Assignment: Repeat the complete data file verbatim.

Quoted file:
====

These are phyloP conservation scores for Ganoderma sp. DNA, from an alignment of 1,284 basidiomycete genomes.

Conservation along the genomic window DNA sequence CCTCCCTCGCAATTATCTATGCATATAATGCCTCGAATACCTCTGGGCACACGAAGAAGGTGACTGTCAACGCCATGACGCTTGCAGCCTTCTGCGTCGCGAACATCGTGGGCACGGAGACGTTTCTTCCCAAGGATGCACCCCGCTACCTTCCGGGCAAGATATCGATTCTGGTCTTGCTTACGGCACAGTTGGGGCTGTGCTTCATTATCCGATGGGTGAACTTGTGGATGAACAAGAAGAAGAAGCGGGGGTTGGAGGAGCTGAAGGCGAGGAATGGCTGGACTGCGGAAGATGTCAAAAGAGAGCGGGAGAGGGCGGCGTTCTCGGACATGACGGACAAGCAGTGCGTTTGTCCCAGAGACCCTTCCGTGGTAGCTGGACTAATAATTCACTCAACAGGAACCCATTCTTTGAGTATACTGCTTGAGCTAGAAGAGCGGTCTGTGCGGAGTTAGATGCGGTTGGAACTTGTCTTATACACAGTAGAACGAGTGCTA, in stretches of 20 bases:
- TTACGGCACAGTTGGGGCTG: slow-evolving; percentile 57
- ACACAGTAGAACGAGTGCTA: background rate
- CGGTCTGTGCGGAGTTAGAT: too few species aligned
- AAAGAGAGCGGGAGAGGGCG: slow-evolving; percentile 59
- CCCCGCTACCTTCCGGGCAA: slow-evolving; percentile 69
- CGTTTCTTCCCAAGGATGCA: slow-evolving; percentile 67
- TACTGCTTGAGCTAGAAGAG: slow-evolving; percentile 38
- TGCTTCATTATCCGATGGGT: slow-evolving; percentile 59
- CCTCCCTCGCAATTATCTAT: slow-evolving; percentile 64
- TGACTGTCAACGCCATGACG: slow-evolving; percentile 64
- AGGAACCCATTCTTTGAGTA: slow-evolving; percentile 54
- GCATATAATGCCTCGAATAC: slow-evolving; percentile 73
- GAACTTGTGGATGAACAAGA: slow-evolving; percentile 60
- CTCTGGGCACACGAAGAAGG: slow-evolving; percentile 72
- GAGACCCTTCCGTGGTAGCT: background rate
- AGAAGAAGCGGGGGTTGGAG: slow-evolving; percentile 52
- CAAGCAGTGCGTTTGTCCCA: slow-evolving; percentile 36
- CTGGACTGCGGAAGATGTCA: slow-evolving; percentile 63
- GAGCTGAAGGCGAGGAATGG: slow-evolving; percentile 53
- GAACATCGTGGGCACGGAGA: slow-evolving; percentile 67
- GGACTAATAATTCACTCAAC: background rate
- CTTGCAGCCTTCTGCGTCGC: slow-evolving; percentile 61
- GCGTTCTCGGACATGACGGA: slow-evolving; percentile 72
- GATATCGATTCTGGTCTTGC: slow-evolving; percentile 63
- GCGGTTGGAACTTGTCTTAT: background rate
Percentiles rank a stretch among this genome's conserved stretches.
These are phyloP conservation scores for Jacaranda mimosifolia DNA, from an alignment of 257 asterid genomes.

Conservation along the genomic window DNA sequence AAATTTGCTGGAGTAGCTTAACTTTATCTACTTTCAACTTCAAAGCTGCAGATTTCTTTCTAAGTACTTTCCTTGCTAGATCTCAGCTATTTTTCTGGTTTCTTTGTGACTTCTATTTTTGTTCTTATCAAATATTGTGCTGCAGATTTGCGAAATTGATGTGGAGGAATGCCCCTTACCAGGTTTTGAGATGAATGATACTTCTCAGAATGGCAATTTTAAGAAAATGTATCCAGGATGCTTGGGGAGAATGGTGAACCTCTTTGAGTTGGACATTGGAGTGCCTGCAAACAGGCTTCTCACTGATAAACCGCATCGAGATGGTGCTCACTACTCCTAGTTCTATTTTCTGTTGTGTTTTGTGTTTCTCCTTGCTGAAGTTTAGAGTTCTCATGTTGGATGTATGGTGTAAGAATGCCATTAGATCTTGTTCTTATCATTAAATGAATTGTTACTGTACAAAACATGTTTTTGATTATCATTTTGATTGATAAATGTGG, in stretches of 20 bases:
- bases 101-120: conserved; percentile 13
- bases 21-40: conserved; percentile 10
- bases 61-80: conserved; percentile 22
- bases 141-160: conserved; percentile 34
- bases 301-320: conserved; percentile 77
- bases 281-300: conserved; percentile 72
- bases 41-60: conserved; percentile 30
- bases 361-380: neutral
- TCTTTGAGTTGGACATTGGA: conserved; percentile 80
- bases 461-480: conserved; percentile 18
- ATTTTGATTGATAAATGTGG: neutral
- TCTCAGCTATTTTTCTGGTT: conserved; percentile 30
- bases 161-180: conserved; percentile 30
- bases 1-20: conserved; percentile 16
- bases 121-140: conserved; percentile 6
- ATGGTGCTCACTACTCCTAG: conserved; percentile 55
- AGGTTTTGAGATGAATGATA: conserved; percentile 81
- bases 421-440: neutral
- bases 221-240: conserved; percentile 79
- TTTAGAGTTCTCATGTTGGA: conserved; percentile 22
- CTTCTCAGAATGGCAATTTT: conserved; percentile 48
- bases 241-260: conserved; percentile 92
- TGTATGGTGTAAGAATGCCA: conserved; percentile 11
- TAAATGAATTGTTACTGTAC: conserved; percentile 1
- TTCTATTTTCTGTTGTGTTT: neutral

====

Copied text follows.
These are phyloP conservation scores for Ganoderma sp. DNA, from an alignment of 1,284 basidiomycete genomes.

Conservation along the genomic window DNA sequence CCTCCCTCGCAATTATCTATGCATATAATGCCTCGAATACCTCTGGGCACACGAAGAAGGTGACTGTCAACGCCATGACGCTTGCAGCCTTCTGCGTCGCGAACATCGTGGGCACGGAGACGTTTCTTCCCAAGGATGCACCCCGCTACCTTCCGGGCAAGATATCGATTCTGGTCTTGCTTACGGCACAGTTGGGGCTGTGCTTCATTATCCGATGGGTGAACTTGTGGATGAACAAGAAGAAGAAGCGGGGGTTGGAGGAGCTGAAGGCGAGGAATGGCTGGACTGCGGAAGATGTCAAAAGAGAGCGGGAGAGGGCGGCGTTCTCGGACATGACGGACAAGCAGTGCGTTTGTCCCAGAGACCCTTCCGTGGTAGCTGGACTAATAATTCACTCAACAGGAACCCATTCTTTGAGTATACTGCTTGAGCTAGAAGAGCGGTCTGTGCGGAGTTAGATGCGGTTGGAACTTGTCTTATACACAGTAGAACGAGTGCTA, in stretches of 20 bases:
- TTACGGCACAGTTGGGGCTG: slow-evolving; percentile 57
- ACACAGTAGAACGAGTGCTA: background rate
- CGGTCTGTGCGGAGTTAGAT: too few species aligned
- AAAGAGAGCGGGAGAGGGCG: slow-evolving; percentile 59
- CCCCGCTACCTTCCGGGCAA: slow-evolving; percentile 69
- CGTTTCTTCCCAAGGATGCA: slow-evolving; percentile 67
- TACTGCTTGAGCTAGAAGAG: slow-evolving; percentile 38
- TGCTTCATTATCCGATGGGT: slow-evolving; percentile 59
- CCTCCCTCGCAATTATCTAT: slow-evolving; percentile 64
- TGACTGTCAACGCCATGACG: slow-evolving; percentile 64
- AGGAACCCATTCTTTGAGTA: slow-evolving; percentile 54
- GCATATAATGCCTCGAATAC: slow-evolving; percentile 73
- GAACTTGTGGATGAACAAGA: slow-evolving; percentile 60
- CTCTGGGCACACGAAGAAGG: slow-evolving; percentile 72
- GAGACCCTTCCGTGGTAGCT: background rate
- AGAAGAAGCGGGGGTTGGAG: slow-evolving; percentile 52
- CAAGCAGTGCGTTTGTCCCA: slow-evolving; percentile 36
- CTGGACTGCGGAAGATGTCA: slow-evolving; percentile 63
- GAGCTGAAGGCGAGGAATGG: slow-evolving; percentile 53
- GAACATCGTGGGCACGGAGA: slow-evolving; percentile 67
- GGACTAATAATTCACTCAAC: background rate
- CTTGCAGCCTTCTGCGTCGC: slow-evolving; percentile 61
- GCGTTCTCGGACATGACGGA: slow-evolving; percentile 72
- GATATCGATTCTGGTCTTGC: slow-evolving; percentile 63
- GCGGTTGGAACTTGTCTTAT: background rate
Percentiles rank a stretch among this genome's conserved stretches.
These are phyloP conservation scores for Jacaranda mimosifolia DNA, from an alignment of 257 asterid genomes.

Conservation along the genomic window DNA sequence AAATTTGCTGGAGTAGCTTAACTTTATCTACTTTCAACTTCAAAGCTGCAGATTTCTTTCTAAGTACTTTCCTTGCTAGATCTCAGCTATTTTTCTGGTTTCTTTGTGACTTCTATTTTTGTTCTTATCAAATATTGTGCTGCAGATTTGCGAAATTGATGTGGAGGAATGCCCCTTACCAGGTTTTGAGATGAATGATACTTCTCAGAATGGCAATTTTAAGAAAATGTATCCAGGATGCTTGGGGAGAATGGTGAACCTCTTTGAGTTGGACATTGGAGTGCCTGCAAACAGGCTTCTCACTGATAAACCGCATCGAGATGGTGCTCACTACTCCTAGTTCTATTTTCTGTTGTGTTTTGTGTTTCTCCTTGCTGAAGTTTAGAGTTCTCATGTTGGATGTATGGTGTAAGAATGCCATTAGATCTTGTTCTTATCATTAAATGAATTGTTACTGTACAAAACATGTTTTTGATTATCATTTTGATTGATAAATGTGG, in stretches of 20 bases:
- bases 101-120: conserved; percentile 13
- bases 21-40: conserved; percentile 10
- bases 61-80: conserved; percentile 22
- bases 141-160: conserved; percentile 34
- bases 301-320: conserved; percentile 77
- bases 281-300: conserved; percentile 72
- bases 41-60: conserved; percentile 30
- bases 361-380: neutral
- TCTTTGAGTTGGACATTGGA: conserved; percentile 80
- bases 461-480: conserved; percentile 18
- ATTTTGATTGATAAATGTGG: neutral
- TCTCAGCTATTTTTCTGGTT: conserved; percentile 30
- bases 161-180: conserved; percentile 30
- bases 1-20: conserved; percentile 16
- bases 121-140: conserved; percentile 6
- ATGGTGCTCACTACTCCTAG: conserved; percentile 55
- AGGTTTTGAGATGAATGATA: conserved; percentile 81
- bases 421-440: neutral
- bases 221-240: conserved; percentile 79
- TTTAGAGTTCTCATGTTGGA: conserved; percentile 22
- CTTCTCAGAATGGCAATTTT: conserved; percentile 48
- bases 241-260: conserved; percentile 92
- TGTATGGTGTAAGAATGCCA: conserved; percentile 11
- TAAATGAATTGTTACTGTAC: conserved; percentile 1
- TTCTATTTTCTGTTGTGTTT: neutral